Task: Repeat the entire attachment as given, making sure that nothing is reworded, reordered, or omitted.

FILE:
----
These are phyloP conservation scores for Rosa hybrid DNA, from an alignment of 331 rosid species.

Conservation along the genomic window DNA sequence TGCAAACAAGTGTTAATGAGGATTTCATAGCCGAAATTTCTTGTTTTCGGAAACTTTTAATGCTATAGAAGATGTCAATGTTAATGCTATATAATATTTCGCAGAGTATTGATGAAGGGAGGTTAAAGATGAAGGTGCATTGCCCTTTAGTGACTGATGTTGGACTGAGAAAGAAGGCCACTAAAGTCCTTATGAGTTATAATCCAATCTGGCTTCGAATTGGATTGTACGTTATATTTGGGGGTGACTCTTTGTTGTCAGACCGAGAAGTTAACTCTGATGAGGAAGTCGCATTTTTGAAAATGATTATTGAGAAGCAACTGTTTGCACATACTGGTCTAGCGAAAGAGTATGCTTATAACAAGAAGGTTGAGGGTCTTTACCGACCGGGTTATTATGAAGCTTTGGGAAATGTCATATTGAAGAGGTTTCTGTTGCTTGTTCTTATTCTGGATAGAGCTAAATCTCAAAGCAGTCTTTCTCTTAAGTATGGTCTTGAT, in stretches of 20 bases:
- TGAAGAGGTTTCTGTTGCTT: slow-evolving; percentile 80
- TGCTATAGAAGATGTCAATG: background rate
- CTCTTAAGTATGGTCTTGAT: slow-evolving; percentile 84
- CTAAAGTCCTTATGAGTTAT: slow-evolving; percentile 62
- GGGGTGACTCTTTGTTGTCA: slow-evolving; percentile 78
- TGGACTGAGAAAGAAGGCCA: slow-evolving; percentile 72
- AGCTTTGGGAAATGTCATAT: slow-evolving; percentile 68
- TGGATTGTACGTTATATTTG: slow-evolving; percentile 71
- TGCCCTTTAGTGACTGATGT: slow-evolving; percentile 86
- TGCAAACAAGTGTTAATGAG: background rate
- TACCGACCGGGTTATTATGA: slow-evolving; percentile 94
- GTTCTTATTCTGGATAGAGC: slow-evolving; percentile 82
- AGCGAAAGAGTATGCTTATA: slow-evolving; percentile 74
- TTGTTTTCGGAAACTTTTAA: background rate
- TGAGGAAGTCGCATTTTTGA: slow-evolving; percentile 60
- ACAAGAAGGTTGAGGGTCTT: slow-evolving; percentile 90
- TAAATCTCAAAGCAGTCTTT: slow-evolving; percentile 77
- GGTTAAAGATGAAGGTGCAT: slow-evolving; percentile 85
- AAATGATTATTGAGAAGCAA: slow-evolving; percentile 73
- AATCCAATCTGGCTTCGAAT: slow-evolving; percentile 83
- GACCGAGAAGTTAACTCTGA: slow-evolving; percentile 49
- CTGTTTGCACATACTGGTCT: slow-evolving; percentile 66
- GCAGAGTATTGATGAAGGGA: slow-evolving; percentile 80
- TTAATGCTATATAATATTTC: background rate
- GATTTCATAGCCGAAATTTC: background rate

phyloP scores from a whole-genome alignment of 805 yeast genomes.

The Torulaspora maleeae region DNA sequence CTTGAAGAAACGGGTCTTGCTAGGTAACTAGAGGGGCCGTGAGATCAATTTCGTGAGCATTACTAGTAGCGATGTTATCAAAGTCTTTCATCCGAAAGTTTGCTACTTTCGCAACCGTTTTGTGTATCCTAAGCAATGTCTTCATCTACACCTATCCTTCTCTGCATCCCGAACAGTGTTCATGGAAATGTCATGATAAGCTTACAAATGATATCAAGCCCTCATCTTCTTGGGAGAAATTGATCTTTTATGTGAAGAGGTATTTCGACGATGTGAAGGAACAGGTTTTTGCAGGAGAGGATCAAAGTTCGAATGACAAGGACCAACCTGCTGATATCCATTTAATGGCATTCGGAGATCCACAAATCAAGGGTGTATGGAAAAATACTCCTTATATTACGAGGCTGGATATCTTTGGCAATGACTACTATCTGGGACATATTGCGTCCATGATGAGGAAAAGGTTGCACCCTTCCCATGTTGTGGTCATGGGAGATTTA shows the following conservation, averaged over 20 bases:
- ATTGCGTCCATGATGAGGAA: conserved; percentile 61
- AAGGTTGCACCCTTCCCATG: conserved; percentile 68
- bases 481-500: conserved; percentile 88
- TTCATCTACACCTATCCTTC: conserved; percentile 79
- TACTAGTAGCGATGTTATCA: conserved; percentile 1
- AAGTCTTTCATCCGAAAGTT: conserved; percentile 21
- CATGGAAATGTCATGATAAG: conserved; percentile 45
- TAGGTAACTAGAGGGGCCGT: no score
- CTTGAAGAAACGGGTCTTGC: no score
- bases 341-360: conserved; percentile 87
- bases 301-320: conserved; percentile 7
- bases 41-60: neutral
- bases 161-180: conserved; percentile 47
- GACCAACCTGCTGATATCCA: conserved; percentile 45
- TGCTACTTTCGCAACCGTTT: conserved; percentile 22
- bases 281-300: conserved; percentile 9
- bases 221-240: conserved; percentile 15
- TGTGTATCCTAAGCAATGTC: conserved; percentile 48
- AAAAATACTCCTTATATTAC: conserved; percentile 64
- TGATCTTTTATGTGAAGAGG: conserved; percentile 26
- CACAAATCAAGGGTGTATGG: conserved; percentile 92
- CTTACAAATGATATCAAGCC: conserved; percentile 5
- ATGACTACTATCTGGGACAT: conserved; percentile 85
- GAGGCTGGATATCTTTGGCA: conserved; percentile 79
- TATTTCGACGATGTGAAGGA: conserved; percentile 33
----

These are phyloP conservation scores for Rosa hybrid DNA, from an alignment of 331 rosid species.

Conservation along the genomic window DNA sequence TGCAAACAAGTGTTAATGAGGATTTCATAGCCGAAATTTCTTGTTTTCGGAAACTTTTAATGCTATAGAAGATGTCAATGTTAATGCTATATAATATTTCGCAGAGTATTGATGAAGGGAGGTTAAAGATGAAGGTGCATTGCCCTTTAGTGACTGATGTTGGACTGAGAAAGAAGGCCACTAAAGTCCTTATGAGTTATAATCCAATCTGGCTTCGAATTGGATTGTACGTTATATTTGGGGGTGACTCTTTGTTGTCAGACCGAGAAGTTAACTCTGATGAGGAAGTCGCATTTTTGAAAATGATTATTGAGAAGCAACTGTTTGCACATACTGGTCTAGCGAAAGAGTATGCTTATAACAAGAAGGTTGAGGGTCTTTACCGACCGGGTTATTATGAAGCTTTGGGAAATGTCATATTGAAGAGGTTTCTGTTGCTTGTTCTTATTCTGGATAGAGCTAAATCTCAAAGCAGTCTTTCTCTTAAGTATGGTCTTGAT, in stretches of 20 bases:
- TGAAGAGGTTTCTGTTGCTT: slow-evolving; percentile 80
- TGCTATAGAAGATGTCAATG: background rate
- CTCTTAAGTATGGTCTTGAT: slow-evolving; percentile 84
- CTAAAGTCCTTATGAGTTAT: slow-evolving; percentile 62
- GGGGTGACTCTTTGTTGTCA: slow-evolving; percentile 78
- TGGACTGAGAAAGAAGGCCA: slow-evolving; percentile 72
- AGCTTTGGGAAATGTCATAT: slow-evolving; percentile 68
- TGGATTGTACGTTATATTTG: slow-evolving; percentile 71
- TGCCCTTTAGTGACTGATGT: slow-evolving; percentile 86
- TGCAAACAAGTGTTAATGAG: background rate
- TACCGACCGGGTTATTATGA: slow-evolving; percentile 94
- GTTCTTATTCTGGATAGAGC: slow-evolving; percentile 82
- AGCGAAAGAGTATGCTTATA: slow-evolving; percentile 74
- TTGTTTTCGGAAACTTTTAA: background rate
- TGAGGAAGTCGCATTTTTGA: slow-evolving; percentile 60
- ACAAGAAGGTTGAGGGTCTT: slow-evolving; percentile 90
- TAAATCTCAAAGCAGTCTTT: slow-evolving; percentile 77
- GGTTAAAGATGAAGGTGCAT: slow-evolving; percentile 85
- AAATGATTATTGAGAAGCAA: slow-evolving; percentile 73
- AATCCAATCTGGCTTCGAAT: slow-evolving; percentile 83
- GACCGAGAAGTTAACTCTGA: slow-evolving; percentile 49
- CTGTTTGCACATACTGGTCT: slow-evolving; percentile 66
- GCAGAGTATTGATGAAGGGA: slow-evolving; percentile 80
- TTAATGCTATATAATATTTC: background rate
- GATTTCATAGCCGAAATTTC: background rate

phyloP scores from a whole-genome alignment of 805 yeast genomes.

The Torulaspora maleeae region DNA sequence CTTGAAGAAACGGGTCTTGCTAGGTAACTAGAGGGGCCGTGAGATCAATTTCGTGAGCATTACTAGTAGCGATGTTATCAAAGTCTTTCATCCGAAAGTTTGCTACTTTCGCAACCGTTTTGTGTATCCTAAGCAATGTCTTCATCTACACCTATCCTTCTCTGCATCCCGAACAGTGTTCATGGAAATGTCATGATAAGCTTACAAATGATATCAAGCCCTCATCTTCTTGGGAGAAATTGATCTTTTATGTGAAGAGGTATTTCGACGATGTGAAGGAACAGGTTTTTGCAGGAGAGGATCAAAGTTCGAATGACAAGGACCAACCTGCTGATATCCATTTAATGGCATTCGGAGATCCACAAATCAAGGGTGTATGGAAAAATACTCCTTATATTACGAGGCTGGATATCTTTGGCAATGACTACTATCTGGGACATATTGCGTCCATGATGAGGAAAAGGTTGCACCCTTCCCATGTTGTGGTCATGGGAGATTTA shows the following conservation, averaged over 20 bases:
- ATTGCGTCCATGATGAGGAA: conserved; percentile 61
- AAGGTTGCACCCTTCCCATG: conserved; percentile 68
- bases 481-500: conserved; percentile 88
- TTCATCTACACCTATCCTTC: conserved; percentile 79
- TACTAGTAGCGATGTTATCA: conserved; percentile 1
- AAGTCTTTCATCCGAAAGTT: conserved; percentile 21
- CATGGAAATGTCATGATAAG: conserved; percentile 45
- TAGGTAACTAGAGGGGCCGT: no score
- CTTGAAGAAACGGGTCTTGC: no score
- bases 341-360: conserved; percentile 87
- bases 301-320: conserved; percentile 7
- bases 41-60: neutral
- bases 161-180: conserved; percentile 47
- GACCAACCTGCTGATATCCA: conserved; percentile 45
- TGCTACTTTCGCAACCGTTT: conserved; percentile 22
- bases 281-300: conserved; percentile 9
- bases 221-240: conserved; percentile 15
- TGTGTATCCTAAGCAATGTC: conserved; percentile 48
- AAAAATACTCCTTATATTAC: conserved; percentile 64
- TGATCTTTTATGTGAAGAGG: conserved; percentile 26
- CACAAATCAAGGGTGTATGG: conserved; percentile 92
- CTTACAAATGATATCAAGCC: conserved; percentile 5
- ATGACTACTATCTGGGACAT: conserved; percentile 85
- GAGGCTGGATATCTTTGGCA: conserved; percentile 79
- TATTTCGACGATGTGAAGGA: conserved; percentile 33